No good can come of it. My Sister insisted that she wanted to help. Apparently she was hungry, and due to her eating issues HAD TO EAT RIGHT NOW! So she tried to help. All she accomplished was that she tried to rush me and I wound up cutting a nasty gash in my left index finger! It was sort of like a pocket in a stuffed pork chop. I grabbed a paper towel and wrapped my finger tightly to stop the spurting blood from getting on our sweet potatoes. It was really quite a bad cut and I was demoralized.

    But the worst thing is that I did not even start the Green Bean Casserole! Since it was made from scratch there was all sorts of slicing that needed to be done and I was just not up for it. I also no longer trusted amateurs to help me.

    So my family was a bit disappointed, but luckily they liked the other food I was able to prepare. I made the Green Bean Casserole a few days later for my husband and I. Perhaps that was the plan all along...

    Yes, I still have the scar and loss of feeling in that finger.
    threeovens
    Sun Sep 30, 2012 9:03 pm
    Food.com Groupie
    My first Thanksgiving that I cooked, was when I was in the Army, stationed at Fort Bliss in Texas. I went shopping and bought everything I would need. I could do this. I even remembered to thaw out the turkey in the refrigerator a few day in advance. Nothing to it.

    So Thanksgiving morning I got everything out, spread it on the counter, and realized...I had no idea how to cook any of it. Not a clue. I knew all the ingredients my Mom used, but had no idea how they went together!

    So, being a Private and poor, I trudged the 2 blocks to the nearest pay phone to call Mom. She was very helpful and gave me great directions. Unfortunately, I wanted to make a lot of stuff! It took 7 walks to the pay phone, 7 collect calls, but it got done and came out great!

    Now, I don't really need a recipe, but still use them to try new things. I also got a new and improved husband. He loves Thanksgiving. He's from Colombia and they don't have that there. He doesn't think they even have turkey icon_eek.gif
    threeovens
    Sun Sep 30, 2012 9:14 pm
    Food.com Groupie
    Last Thanksgiving I went out and bought some nice hand towels for the bathroom. Toward the end of the night I noticed my nephew come out of the bathroom wiping his hands on his pants. I questioned him and he stated that he didn't want to dirty up my nice towels! icon_rolleyes.gif I went in to check, and sure enough, no one used my towels. I also had a basket with a stack of about 20 hand towels in it. Everyone could have had their own! icon_eek.gif

    I also folded some cloth napkins and they were a big topic of conversation. My daughter wanted a napkin. I told her to use the cloth one. She didn't want to get it dirty. I said that is why I bought white and have a washer and dryer. Go ahead, get it dirty. When cleaning up, only half were used. The other half were still in a fancy design I folded. Oh brother! I guess if they wouldn't wipe their mouths on a napkins, they certainly wouldn't dry their hands on a hand towel!

    If they come this year, I may not provide silverwear... icon_twisted.gif
    I'mPat
    Sun Sep 30, 2012 9:26 pm
    Forum Host
    Some really great stories and I don't know what it is that makes us laugh at other peoples mistakes but I've certainly been having a good giggle. icon_lol.gif


    Pat
    RéeLani
    Mon Oct 01, 2012 12:24 pm
    Food.com Groupie
    Love these posts! I've only cooked 2 Thanksgiving dinners, and they've gone just fine. I'll share a friend's story that makes me laugh each time I think of it.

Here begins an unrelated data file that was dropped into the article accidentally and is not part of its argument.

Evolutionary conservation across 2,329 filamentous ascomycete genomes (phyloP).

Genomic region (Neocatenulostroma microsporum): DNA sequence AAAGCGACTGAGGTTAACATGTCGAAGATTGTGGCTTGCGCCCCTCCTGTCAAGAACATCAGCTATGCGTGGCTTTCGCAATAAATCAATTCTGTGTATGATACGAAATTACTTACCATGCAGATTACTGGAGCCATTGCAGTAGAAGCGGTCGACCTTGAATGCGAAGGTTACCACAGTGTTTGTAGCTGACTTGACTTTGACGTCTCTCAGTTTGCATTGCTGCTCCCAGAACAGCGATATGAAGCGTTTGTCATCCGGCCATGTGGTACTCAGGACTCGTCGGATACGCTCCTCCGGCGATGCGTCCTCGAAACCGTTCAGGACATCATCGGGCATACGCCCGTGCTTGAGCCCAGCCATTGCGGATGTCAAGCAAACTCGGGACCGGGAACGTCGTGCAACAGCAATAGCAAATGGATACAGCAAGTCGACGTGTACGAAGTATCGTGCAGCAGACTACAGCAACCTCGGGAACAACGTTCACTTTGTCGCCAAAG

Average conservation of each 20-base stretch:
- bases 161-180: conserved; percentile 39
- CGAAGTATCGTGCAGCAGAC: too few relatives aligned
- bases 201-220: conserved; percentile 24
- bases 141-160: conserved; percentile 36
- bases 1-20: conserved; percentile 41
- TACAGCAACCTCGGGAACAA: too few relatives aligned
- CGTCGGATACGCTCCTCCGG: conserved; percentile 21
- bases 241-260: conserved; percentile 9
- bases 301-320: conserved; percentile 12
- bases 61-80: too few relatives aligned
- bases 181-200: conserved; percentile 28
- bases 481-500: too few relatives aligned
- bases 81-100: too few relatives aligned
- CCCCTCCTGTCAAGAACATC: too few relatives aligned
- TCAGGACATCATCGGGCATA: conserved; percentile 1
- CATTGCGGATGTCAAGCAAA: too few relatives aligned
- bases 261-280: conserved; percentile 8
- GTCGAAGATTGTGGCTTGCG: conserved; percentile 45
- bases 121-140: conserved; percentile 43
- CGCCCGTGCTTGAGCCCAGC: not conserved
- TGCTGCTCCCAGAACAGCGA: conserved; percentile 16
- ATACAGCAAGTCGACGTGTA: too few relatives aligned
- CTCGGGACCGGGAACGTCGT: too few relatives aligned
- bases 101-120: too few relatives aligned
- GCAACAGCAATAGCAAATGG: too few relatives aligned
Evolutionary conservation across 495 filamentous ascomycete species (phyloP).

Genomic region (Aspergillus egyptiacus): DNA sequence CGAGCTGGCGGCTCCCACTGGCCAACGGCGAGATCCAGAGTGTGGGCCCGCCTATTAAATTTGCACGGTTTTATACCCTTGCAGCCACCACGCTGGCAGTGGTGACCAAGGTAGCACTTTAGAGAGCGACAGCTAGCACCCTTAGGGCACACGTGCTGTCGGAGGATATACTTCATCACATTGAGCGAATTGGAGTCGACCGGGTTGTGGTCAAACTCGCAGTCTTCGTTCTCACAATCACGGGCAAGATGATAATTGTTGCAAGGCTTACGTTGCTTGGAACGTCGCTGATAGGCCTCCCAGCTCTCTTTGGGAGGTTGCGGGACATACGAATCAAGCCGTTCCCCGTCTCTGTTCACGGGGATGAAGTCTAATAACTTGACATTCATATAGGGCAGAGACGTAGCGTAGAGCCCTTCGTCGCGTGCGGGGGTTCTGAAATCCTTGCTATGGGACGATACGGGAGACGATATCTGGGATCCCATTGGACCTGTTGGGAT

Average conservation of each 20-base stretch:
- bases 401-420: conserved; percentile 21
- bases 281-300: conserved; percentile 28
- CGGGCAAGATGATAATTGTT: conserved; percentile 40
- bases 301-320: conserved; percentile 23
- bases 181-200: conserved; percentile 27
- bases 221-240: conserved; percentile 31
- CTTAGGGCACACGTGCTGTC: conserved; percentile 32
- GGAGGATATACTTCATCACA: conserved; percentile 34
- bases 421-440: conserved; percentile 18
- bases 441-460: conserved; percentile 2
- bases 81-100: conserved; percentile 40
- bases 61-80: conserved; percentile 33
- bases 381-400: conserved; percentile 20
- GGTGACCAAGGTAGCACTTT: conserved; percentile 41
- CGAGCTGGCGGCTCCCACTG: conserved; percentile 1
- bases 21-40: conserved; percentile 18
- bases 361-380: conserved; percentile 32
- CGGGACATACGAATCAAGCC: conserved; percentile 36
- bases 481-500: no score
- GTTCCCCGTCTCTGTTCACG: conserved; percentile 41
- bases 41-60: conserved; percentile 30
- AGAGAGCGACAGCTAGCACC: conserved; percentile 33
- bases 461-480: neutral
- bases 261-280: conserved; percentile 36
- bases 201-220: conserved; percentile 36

My friend had moved into a new, small, apartment but was still eager to cook Thanksgiving dinner for her family. All went well, but when the turkey came out of the oven (beautifully golden brown) there was nowhere to put the roasting pan; counter space was very limited in this small kitchen. The turkey went onto its platter, and she decided to put the roasting pan on the floor outside her aparment door where it would be out of the way. After dinner came time to wash dishes, and as that was going on someone asked where the turkey pan was. "Oh, it's out in the hall, I'll get it." She went to the hall and lifted the pan to reveal a pan-shaped melted area of carpet!!

    Lesson learned: Don't put a hot pan on cheap nylon carpet icon_smile.gif
    lauralie41
    Sat Oct 13, 2012 11:47 am
    Food.com Groupie
    [quote="Chef #1290317"]In 2001, my family thought we would change up our traditional "roasted" turkey tradition, and try deep frying. However, my grandfather apparently put the thermometer in the wrong part of the turkey, and by the time he took it out, it was only charred remains. icon_smile.gif
    We ended up dining on the shrimp cocktail someone had brought as an appetizer, and whatever we could dig out of the fridge.

    [/quote]

    Oh no, your poor turkey! It was neat that you all rallied together and put something together for dinner without the turkey. icon_smile.gif
    lauralie41
    Sat Oct 13, 2012 12:10 pm
    Food.com Groupie
    MrsBWilcox wrote:
    There's nothing like melted plastic (which is the bag MY giblets came in the first time I cooked a turkey) to enhance the taste of your overcooked turkey... icon_smile.gif I have learned since then to allow PLENTY of time to let the turkey thaw AND to check BOTH ENDS for surprises!! icon_biggrin.gif


    It's just to funny where they can hide things in a turkey and then we cant find it. icon_mad.gif icon_lol.gif
    lauralie41
    Sat Oct 13, 2012 12:15 pm
    Food.com Groupie
    noah0912 wrote:
    icon_redface.gif my mom and i was making turkry for thanksgiving and i was helping to clean out the turky and my mom forgot to get all the stuff out of the turky and i did not know there was stuff in there and when it came out i pork it and started to cut it and the stuff came on the knife and i started turn red in the face really bad


    Not getting the bag of "goodies" out of the turkey has happened to a lot of us. icon_smile.gif I bet you have made great turkey's ever since that happened.
    lauralie41
    Sat Oct 13, 2012 12:18 pm
    Food.com Groupie
    farmchick #2 wrote:
    I have never had a problem as an adult, but when I was 10, I loved to make the scalloped corn...and convinced my mom that I would do this because with all the family coming in about an hour, Mom and Dad where having problems in the barn. Everything was laid out and all I had to do was put it together. I had done this often before. Somehow, I forgot the corn. I am not sure how you forget the main ingredient, but I did. Mom came in and had just enough time to clean up...and as people came in the door she saw corn on the counter. ..and looked in the stove to see a very thin corn dish to serve 15 people. Now, we would have had enough other foods, but to show what a great cook my mom is, she fixed it, and it was great. I am a bit past 40, and people still remember to tease.


    Isnt it funny how family members remember all those moments and always willing to share the story with everyone? icon_lol.gif icon_lol.gif